The following description provides examples of how global ports enable arbitrary multi-switch topologies in which features such as flooding, learning, forwarding, and link aggregation are supported. It should be noted that the Clos architectures described in these examples represent specific applications enabled by the more generic idea of global ports in a multi-switch architecture.

A simple two-switch system will now be described with reference to FIG. 1 to illustrate some basic switch operations by way of background. FIG. 1 shows two switches SW0 and SW1 connected by system link 102 which may comprise, for example, a mesh link between the two switches. Each switch has a port known locally as P0.

Associated with global port P0 in switch SW0 (i.e., in a MAC table) are the media access control (MAC) addresses of the devices sending and receiving frames via P0. When a frame is received on P0 indicating MAC0 as its source MAC address, MAC0 is associated with physical port P0 in SW0's MAC table. Thus, when SW0 is deciding where to send a frame indicating MAC0 as its destination address, SW0 consults its MAC table, identifies MAC0 as being behind P0 and sends the frame to P0.

In this example, each of switches SW0 and SW1 is a standards compliant Ethernet switch. For example, if there are two ports on SW0 associated with a link aggregate group (i.e., a LAG), SW0's forwarding rules ensure that if a frame is received on one of the ports in the LAG and is subsequently flooded, it will not be sent to either the port on which it was received or the other port in the LAG. However, because SW1 has its own forwarding rules, conventional mechanisms don't provide for associating P0 on SW1 with a LAG in which P0 on SW0 is included.

Therefore, according to various embodiments of the invention, global port constructs are employed that enable local physical ports to be uniquely identified in a multi-switch architecture such that the full range of Ethernet features (including, but not limited to, LAGs) are globally supported for all ports in the architecture. According to specific embodiments, global port constructs are represented in tables associated with each of switches in the system. As will be discussed, these tables may be flexibly reconfigured such that run time events such as link failures may be addressed.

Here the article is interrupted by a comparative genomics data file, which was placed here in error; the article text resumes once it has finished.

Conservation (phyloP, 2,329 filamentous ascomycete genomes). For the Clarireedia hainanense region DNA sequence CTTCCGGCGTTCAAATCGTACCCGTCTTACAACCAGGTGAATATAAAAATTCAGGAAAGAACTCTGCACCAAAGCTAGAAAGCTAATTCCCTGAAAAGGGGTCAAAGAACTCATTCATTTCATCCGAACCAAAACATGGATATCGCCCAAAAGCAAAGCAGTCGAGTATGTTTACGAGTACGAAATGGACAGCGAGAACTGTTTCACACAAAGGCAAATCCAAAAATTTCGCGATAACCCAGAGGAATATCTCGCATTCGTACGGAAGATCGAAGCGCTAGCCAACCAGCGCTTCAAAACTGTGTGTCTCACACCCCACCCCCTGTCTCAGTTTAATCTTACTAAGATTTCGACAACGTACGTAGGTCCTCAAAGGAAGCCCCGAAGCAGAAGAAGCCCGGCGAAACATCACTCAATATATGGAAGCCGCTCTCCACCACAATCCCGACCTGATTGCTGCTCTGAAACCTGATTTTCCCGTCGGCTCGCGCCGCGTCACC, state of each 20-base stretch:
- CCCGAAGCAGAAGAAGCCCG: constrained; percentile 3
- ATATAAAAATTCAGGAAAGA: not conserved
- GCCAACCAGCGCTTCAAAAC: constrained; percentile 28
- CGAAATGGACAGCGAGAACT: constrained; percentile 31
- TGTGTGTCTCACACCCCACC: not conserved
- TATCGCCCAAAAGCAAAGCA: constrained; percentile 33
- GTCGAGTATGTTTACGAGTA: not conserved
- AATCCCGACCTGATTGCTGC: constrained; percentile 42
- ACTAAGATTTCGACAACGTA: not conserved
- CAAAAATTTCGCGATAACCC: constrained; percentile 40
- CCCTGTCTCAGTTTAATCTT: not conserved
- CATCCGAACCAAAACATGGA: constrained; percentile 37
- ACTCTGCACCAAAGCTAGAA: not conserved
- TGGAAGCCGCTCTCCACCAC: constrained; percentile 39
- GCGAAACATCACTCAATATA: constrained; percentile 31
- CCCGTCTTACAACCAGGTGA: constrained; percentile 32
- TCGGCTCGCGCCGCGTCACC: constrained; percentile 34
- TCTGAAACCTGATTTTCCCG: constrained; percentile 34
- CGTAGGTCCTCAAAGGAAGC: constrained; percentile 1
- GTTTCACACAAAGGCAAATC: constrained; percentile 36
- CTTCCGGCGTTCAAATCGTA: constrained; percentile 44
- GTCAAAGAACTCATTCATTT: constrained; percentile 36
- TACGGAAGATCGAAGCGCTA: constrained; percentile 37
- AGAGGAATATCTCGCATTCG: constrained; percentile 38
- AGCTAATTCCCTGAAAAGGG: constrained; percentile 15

According to a particular class of embodiments, global ports are supported in a multi-switch system which is organized as a Clos architecture. An example of a relatively simple Clos architecture implemented according to an embodiment of the invention is shown in FIG. 2. As will be discussed, embodiments of the present invention are contemplated having different numbers of spine and leaf switches, as well as higher order architectures having one or more additional tiers or layers of switches between the spine and leaf switches.

In contrast with conventional approaches, a spine switch receiving a frame, e.g., SWX, does not need to perform a MAC address lookup because the spine switches are configured for global port switching. As can be seen inside switch SW1, the switch includes switching logic 202 which is responsible for routing frames between ingress and egress ports (e.g., RX port 204 and TX port 206) via shared memory 208. Switching logic 202 includes global port mapping logic 210 configured to implement the global port mapping mechanisms enabled by the present invention. That is, as will be described below, the physical ports of a switch are mapped to one or more global ports (e.g., by global port mapping logic 210), and it is the global port IDs which are used to effect switching of frames within the system, i.e., like tag switching. Global ports may also be employed to represent link aggregate groups (LAGs), as well as other functions such as the Ethernet “flood” function.

In this example, a global port GZ (not shown) represents an Ethernet “flood” address. That is, when a frame is received for which the destination address has not yet been “learned,” i.e., associated with a global port in the MAC table, the switch receiving the frame learns the source address, and then floods the frame to the global port GZ. The learning of the source address involves associating the MAC address in the source field of the frame with the global port on which it was received. In this example, the MAC table is populated such that MAC address MAC0 is associated with global port G0 and MAC address MAC1 is associated with global port G1.

So, when a frame is received on G0 indicating MAC0 as the source address and MAC1 as the destination address, switch SW0 “learns” MAC0 by associating MAC0 with G0 in its MAC table and, if it hasn't yet learned MAC1, associates MAC1 with GZ and floods the frame. This involves a multipath hashing in which the frame and its flow is hashed to one of spine switches SWX or SWY to reach SW1. If SW0 has already learned MAC1, i.e., its MAC address table has a mapping of G1 to MAC1, it then looks at another table mapping G1 to its own physical ports. And, if a global port maps to multiple physical ports, a hashing function may be employed to divide the traffic among the multiple ports. This will be described in greater detail below.